CIMM CEO and Managing Director Jane Clarke, Sequent Partners Jim Spaeth and Alice Sylvester, and Janus President Howard Shimmel have conducted a much-needed and powerful study of nine companies using set-top box and/or Smart TV data in ROI attribution.
These thoughts about the study reflect my own thinking and are not ideas brought out in the CIMM paper. The CIMM paper is factual and impartial.
Stepping back for a moment, this CIMM report is one of a series. The overall series intends to study the different ways that suppliers approach attribution, in terms of data used, how data are transformed, attribution equations and other algorithms.
This particular report focuses on the data used, specifically the ad occurrence data, and the audience exposure data.
The ad occurrence data turns out to have a substantial impact on the final results. Ad occurrence data has typically been around 95% accurate at least since modern automated monitoring came into existence in the 1980s. Nielsen with its Monitor Plus and Adviews technology and Kantar with its own technology have not come under criticism much over the years. It was surprising to see that the four different sources of monitoring data nowadays are getting such very different results from one another. Eye opening.
Network traffic logs and Mediaocean as run data were used as the benchmarks. The industry knows that even those sources contain errors. So when Sequent and Janus dissect the spots seen by one service but not another, it's unnerving. If in the 21st Century we cannot even depend on this old stalwart then what can we depend upon?
Perhaps the most troubling thing is the lack of time synchronization. The analyst team had to use the plus-or-minus-five-minutes rule to get the maximum number of matches between ad occurrence measurement systems.
To make this problem go away we need to finally pull the trigger on 100% Ad-ID invisible/inaudible tags in all the ads that get trafficked. Otherwise ROI measurement and/or modeling will be built upon sand.
Howard Shimmel writes about the draft of this article: "The section on Ad-ID is really important. For the brand campaign we ran, the exposure providers found spots that were not captured in Mediaocean. Could be that media companies are running spots they're not able to rectify with Mediaocean, and not getting paid for. Even though it was only 1% of spots, 1% of $50 billion in national TV advertising is $50 million worth of spots potentially not being paid to media companies. Having Ad-ID could remove any potential errors, also allow financial reconciliation faster."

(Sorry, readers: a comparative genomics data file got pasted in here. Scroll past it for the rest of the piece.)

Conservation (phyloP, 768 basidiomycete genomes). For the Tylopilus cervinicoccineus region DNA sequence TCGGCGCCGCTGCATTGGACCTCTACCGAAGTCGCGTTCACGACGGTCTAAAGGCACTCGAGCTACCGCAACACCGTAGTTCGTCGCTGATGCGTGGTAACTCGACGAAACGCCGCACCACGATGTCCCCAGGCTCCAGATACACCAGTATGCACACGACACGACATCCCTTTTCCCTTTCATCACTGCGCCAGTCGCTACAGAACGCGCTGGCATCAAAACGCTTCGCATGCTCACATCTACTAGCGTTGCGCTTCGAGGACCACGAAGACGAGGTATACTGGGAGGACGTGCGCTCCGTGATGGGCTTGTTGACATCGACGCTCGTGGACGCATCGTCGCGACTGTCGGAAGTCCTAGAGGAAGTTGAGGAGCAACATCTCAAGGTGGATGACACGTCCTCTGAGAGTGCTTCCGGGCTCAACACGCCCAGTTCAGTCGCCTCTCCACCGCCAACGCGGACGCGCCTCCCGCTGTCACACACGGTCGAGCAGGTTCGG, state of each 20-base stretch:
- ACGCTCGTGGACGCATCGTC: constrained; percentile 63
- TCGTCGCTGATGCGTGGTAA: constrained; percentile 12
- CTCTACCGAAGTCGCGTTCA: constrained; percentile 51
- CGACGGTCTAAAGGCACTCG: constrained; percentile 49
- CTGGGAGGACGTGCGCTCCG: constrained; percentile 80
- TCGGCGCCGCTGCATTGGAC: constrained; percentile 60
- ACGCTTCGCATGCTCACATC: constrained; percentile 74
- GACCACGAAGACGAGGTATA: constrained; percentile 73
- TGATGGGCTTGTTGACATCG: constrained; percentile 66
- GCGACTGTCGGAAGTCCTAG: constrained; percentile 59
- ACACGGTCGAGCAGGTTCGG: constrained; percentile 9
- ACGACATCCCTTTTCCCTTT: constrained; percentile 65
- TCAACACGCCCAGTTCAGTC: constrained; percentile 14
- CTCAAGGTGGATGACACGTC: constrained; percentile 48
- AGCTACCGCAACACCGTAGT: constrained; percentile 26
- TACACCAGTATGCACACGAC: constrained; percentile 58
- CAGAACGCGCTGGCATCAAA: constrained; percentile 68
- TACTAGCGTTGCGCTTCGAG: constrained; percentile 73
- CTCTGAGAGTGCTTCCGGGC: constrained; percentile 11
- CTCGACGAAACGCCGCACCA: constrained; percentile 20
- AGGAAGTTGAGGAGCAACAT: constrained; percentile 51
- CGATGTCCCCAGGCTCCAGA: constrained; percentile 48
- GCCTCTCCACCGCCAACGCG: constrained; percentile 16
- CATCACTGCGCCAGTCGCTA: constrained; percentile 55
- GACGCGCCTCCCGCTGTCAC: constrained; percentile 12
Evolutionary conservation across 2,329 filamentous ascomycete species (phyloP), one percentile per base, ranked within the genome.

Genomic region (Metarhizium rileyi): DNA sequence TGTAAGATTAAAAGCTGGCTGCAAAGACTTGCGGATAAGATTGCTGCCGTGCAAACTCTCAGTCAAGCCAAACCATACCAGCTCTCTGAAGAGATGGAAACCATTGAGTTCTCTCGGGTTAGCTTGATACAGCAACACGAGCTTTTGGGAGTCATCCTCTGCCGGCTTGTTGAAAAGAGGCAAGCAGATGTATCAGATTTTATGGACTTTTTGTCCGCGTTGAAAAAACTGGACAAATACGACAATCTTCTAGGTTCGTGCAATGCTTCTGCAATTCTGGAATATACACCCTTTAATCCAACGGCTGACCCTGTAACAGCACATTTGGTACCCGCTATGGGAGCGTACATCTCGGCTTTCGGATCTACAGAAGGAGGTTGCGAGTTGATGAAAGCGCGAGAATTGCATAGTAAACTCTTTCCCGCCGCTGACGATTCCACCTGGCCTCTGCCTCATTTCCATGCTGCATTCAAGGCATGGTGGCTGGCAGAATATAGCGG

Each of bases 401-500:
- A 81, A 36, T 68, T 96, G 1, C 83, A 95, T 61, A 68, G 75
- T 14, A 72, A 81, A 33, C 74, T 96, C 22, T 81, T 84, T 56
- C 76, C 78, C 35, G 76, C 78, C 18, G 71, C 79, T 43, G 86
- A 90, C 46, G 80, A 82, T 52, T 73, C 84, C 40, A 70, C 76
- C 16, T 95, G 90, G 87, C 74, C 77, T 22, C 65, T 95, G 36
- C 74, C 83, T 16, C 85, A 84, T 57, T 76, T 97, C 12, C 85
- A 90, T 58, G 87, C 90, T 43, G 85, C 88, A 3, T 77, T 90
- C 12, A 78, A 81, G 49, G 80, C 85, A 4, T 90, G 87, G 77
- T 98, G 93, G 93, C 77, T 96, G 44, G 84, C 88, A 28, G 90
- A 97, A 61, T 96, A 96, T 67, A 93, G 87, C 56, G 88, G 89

Thank you CIMM, Sequent and Janus for that wakeup call.
The team also studied the audience measurement data across the nine companies. Nielsen was used as the benchmark. This was done while holding the occurrence data constant, so that it is a clean measure of the audience measurement itself. The same thing was done the other way around, holding the audience data constant while studying the occurrence data. The team will be now looking at the data combined and its effect along with the processing and algorithms in terms of impact on the final data clients use in decision making.
The report makes the point that the general outlines of what each company does fall into three buckets – set top box data alone, Smart TV data alone, and the combination – yet even within the same bucket there is great variation in the audience data reported. It's the methodology, the report concludes, the granular differences in the way things are tabulated causes very different results.
Although the report bends over backwards to neutralize any competitive use of the report, the one elephant in the room is the 20 percent lower audiences than Nielsen as reported when Smart TV data are used alone, without set top box data.
There are a number of well-known suppliers who are using Smart TV data on its own, and rumors that some of them are now talking about adding some set top box data.
It's easy to understand why Smart TV data would come in lower, in a way that could not be adjusted for accurately by algorithms. Remember Nielsen has always had a rule about covering the TV sets in a given home that account for at least 95% of the viewing minutes. You can only license Smart TV data from the manufacturers who sell it, and typically one of the attribution companies studied is only licensing Smart TV data from a single manufacturer. That means they are typically covering one room. The average Smart TV home as an average of 1.1 Smart TVs. The average U.S. home has an average of over 2.6 TVs.
We expect to see a movement to combining Smart TV data into a strong base of set top box data, as pioneered by 605 and VideoAmp.
These two outcomes presaged here may not happen overnight but they might have taken ten times longer if this study had not been done. Hurrah to all concerned.
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The opinions expressed here are the author's views and do not necessarily represent the views of MediaVillage.com/MyersBizNet.